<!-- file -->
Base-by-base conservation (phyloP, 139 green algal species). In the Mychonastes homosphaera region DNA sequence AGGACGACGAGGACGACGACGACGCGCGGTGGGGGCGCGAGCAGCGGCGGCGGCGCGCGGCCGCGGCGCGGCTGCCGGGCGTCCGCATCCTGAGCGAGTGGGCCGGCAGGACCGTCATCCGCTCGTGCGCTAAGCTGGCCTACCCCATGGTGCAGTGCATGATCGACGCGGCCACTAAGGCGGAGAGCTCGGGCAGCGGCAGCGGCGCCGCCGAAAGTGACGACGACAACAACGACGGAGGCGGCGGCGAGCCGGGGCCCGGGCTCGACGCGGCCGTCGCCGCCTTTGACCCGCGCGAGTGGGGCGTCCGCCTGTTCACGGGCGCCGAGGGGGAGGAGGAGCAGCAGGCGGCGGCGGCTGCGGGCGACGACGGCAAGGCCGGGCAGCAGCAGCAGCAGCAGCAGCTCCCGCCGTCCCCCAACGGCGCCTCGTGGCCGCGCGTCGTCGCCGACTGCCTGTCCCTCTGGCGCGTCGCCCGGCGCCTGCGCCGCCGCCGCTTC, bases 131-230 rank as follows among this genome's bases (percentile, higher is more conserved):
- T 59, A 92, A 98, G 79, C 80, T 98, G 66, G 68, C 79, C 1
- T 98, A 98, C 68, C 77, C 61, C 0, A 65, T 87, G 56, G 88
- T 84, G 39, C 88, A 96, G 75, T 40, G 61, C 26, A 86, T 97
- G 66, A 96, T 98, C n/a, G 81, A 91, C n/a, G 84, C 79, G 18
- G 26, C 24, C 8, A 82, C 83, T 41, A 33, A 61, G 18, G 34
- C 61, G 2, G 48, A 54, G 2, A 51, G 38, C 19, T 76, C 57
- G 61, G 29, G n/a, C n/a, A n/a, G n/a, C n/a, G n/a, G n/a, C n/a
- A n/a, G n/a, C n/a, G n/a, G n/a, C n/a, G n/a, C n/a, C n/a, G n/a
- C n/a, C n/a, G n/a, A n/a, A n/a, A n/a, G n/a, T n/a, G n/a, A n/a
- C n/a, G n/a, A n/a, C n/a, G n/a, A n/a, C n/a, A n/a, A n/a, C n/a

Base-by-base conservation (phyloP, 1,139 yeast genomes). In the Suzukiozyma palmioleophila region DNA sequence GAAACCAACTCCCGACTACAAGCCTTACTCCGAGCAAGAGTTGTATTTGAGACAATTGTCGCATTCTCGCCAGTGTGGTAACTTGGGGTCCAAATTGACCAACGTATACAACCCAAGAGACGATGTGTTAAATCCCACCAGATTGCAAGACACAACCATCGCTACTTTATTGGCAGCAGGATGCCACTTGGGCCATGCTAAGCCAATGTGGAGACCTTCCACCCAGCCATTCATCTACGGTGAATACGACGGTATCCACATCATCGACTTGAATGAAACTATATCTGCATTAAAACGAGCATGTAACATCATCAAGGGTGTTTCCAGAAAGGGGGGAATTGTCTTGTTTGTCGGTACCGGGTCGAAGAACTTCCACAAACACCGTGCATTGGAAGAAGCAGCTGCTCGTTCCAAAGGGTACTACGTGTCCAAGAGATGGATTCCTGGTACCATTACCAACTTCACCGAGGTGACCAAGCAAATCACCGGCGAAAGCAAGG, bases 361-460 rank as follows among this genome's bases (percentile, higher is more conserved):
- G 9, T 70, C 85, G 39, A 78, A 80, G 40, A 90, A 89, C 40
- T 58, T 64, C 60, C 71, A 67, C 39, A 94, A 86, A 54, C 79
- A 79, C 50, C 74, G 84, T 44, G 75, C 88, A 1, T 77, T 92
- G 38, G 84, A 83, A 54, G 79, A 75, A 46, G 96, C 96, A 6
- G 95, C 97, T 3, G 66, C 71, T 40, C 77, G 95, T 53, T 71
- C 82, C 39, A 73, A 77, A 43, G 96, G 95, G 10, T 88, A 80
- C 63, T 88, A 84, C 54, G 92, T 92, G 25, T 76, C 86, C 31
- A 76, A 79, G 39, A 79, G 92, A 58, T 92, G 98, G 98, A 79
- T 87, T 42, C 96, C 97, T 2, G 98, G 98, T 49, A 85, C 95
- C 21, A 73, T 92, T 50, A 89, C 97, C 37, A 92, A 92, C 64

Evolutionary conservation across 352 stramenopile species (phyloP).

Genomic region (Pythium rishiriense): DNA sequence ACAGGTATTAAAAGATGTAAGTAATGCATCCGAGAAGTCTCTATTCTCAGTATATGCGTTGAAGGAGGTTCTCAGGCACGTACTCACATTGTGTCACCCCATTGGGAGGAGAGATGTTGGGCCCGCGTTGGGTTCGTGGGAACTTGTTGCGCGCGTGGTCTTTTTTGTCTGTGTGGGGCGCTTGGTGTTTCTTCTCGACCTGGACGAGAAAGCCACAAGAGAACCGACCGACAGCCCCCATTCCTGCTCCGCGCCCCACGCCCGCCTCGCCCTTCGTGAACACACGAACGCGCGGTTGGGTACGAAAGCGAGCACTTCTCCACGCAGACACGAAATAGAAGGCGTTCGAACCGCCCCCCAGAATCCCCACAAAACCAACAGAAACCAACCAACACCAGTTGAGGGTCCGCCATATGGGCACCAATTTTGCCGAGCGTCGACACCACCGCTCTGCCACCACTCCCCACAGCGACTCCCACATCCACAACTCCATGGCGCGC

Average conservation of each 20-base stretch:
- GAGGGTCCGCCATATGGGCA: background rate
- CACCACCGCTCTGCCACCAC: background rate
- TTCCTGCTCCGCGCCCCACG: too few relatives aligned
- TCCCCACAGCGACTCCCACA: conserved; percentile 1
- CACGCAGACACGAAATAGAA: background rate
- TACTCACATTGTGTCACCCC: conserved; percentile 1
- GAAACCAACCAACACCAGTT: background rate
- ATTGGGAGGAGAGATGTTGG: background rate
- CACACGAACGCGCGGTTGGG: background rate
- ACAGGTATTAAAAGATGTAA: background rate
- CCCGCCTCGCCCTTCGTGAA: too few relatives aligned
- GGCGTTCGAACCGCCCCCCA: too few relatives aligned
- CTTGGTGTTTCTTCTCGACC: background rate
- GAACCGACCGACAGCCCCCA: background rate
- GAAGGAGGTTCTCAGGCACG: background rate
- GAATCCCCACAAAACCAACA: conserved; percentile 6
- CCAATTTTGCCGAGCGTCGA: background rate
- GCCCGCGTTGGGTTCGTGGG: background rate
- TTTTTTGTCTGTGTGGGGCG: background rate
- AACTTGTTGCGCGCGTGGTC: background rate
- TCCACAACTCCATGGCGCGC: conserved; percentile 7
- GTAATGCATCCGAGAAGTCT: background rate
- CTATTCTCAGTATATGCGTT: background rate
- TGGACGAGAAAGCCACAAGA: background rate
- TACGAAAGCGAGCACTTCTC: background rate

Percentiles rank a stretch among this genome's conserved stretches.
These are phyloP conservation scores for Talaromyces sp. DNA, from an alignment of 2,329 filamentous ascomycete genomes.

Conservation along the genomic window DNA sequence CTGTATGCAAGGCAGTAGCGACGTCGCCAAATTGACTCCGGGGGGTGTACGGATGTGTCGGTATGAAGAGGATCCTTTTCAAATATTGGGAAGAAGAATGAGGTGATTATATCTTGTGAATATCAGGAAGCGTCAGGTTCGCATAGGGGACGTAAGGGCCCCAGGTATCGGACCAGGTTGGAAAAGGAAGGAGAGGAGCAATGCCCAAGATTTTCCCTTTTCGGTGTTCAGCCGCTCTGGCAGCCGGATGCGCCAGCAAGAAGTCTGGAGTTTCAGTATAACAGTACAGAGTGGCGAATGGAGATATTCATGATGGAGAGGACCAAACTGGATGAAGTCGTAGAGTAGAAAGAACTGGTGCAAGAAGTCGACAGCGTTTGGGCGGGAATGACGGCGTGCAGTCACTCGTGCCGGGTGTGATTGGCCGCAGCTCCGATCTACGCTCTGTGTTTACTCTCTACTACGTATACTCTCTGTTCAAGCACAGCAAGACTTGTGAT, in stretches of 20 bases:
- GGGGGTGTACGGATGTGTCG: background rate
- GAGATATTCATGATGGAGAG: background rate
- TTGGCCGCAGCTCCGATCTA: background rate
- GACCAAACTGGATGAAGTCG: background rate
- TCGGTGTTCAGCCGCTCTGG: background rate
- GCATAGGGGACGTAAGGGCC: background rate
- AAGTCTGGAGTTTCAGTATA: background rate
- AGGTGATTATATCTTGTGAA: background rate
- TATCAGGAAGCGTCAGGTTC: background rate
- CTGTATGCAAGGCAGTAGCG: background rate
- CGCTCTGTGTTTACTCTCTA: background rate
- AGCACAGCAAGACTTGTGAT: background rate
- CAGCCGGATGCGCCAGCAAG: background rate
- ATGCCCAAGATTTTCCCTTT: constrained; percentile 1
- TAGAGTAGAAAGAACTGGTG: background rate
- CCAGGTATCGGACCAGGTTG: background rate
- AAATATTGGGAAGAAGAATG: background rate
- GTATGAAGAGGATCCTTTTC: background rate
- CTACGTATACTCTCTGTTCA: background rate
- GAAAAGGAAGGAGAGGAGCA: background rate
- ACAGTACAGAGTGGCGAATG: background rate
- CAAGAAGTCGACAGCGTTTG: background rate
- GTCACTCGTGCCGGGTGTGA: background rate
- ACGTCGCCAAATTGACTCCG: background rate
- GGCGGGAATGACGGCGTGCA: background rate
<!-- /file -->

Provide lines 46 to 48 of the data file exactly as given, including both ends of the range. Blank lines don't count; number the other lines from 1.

- TCCACAACTCCATGGCGCGC: conserved; percentile 7
- GTAATGCATCCGAGAAGTCT: background rate
- CTATTCTCAGTATATGCGTT: background rate